In vivo inoculation of cells such as tumor cells and induced pluripotent stem (iPS)/embryonic stem (ES) cells into immunocompromised mice has been considered as a powerful technique to evaluate their potential to proliferate or differentiate into various cell types originating from three germ cell layers. Subcutaneous grafting and grafting under the kidney capsule have been widely used for this purpose, but there are some demerits such as the requirement of a large number of tumor cells for inoculation and frequent failure of tumorigenesis. Therefore, grafting into other sites has been explored, including intratesticular or intramuscular grafting as well as grafting into the cochleae, liver, or salivary glands. In this study, we found that intrapancreatic parenchymal injection of cells is useful for allowing a small number of cells (~15 × 103 cells or ~30 cell clumps μL−1·site−1) to proliferate and sometimes differentiate into various types of cells. It requires only surgical exposure of the pancreas over the dorsal skin and subsequent injection of cells towards the pancreatic parenchyma under dissecting microscope-based observation using a mouthpiece-controlled glass micropipette. We now name this technology “intrapancreatic parenchymal cell transplantation (IPPCT)”, which will be useful, especially when only a small number of cells or colonies are available. PMID:28767080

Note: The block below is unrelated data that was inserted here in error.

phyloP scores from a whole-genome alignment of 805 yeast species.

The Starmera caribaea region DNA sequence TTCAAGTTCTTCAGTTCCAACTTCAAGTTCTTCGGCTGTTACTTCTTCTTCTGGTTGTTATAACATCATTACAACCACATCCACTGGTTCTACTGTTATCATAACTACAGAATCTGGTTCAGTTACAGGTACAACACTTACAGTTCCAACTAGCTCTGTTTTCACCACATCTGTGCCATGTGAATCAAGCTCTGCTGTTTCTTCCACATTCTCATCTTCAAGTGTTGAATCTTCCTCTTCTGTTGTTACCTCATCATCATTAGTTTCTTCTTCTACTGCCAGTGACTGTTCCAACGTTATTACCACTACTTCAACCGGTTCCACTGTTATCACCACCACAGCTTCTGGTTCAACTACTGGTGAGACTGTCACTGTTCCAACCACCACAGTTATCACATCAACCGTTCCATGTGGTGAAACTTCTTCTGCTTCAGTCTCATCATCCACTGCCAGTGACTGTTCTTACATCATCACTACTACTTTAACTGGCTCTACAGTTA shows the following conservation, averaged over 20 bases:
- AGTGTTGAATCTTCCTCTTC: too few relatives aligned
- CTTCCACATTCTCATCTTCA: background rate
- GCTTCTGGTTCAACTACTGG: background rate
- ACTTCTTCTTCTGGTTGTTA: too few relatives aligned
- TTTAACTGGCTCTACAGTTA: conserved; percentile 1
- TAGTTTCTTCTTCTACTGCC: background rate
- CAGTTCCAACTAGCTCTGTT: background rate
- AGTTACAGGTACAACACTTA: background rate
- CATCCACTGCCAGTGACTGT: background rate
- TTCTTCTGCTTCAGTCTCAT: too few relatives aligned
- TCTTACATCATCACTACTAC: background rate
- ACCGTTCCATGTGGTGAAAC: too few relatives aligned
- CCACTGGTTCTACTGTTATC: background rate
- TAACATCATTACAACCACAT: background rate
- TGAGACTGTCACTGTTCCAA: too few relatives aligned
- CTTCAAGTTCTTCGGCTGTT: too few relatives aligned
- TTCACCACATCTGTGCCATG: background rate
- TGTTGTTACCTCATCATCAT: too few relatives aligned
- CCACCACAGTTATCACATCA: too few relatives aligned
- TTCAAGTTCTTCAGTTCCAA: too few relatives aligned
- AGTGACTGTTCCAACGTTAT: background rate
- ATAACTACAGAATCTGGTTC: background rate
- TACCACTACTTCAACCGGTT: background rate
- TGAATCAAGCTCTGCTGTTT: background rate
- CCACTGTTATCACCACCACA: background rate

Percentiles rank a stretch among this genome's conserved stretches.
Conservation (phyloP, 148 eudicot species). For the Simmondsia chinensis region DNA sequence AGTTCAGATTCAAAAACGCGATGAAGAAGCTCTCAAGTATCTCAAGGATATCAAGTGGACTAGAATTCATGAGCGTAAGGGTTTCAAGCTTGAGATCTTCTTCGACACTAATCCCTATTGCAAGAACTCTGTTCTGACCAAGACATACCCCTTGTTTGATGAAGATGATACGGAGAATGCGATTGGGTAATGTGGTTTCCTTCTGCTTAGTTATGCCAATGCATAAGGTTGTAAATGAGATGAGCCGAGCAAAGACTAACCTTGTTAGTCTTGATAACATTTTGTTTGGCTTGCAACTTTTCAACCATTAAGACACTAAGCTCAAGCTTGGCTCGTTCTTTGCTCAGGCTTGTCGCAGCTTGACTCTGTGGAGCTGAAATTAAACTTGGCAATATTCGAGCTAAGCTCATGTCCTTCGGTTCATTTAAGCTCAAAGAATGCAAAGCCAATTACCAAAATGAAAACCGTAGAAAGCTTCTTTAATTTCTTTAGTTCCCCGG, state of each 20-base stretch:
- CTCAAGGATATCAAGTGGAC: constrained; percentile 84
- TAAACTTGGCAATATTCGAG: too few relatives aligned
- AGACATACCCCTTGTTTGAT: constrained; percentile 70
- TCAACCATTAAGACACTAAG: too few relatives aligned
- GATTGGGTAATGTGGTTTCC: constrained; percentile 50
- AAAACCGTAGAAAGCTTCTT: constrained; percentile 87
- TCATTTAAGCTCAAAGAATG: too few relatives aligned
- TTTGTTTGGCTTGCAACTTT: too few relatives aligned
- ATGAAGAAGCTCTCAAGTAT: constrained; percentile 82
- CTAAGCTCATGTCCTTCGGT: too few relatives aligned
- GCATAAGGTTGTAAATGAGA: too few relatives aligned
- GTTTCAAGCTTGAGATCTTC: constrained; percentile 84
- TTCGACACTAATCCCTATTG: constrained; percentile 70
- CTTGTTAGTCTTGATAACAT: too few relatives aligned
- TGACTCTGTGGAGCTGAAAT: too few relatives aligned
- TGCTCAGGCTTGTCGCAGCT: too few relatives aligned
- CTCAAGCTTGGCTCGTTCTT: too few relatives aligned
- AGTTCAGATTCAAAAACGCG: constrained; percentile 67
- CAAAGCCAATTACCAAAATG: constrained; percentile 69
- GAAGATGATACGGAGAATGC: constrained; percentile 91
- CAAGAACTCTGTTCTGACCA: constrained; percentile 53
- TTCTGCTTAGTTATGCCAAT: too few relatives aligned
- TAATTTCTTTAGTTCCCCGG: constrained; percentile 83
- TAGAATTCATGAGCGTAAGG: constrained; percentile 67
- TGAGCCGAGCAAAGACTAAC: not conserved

12. Relationships (II) of International Classification of High-resolution Computed Tomography for Occupational and Environmental Respiratory Diseases with ventilatory functions indices for parenchymal abnormalities

    PubMed Central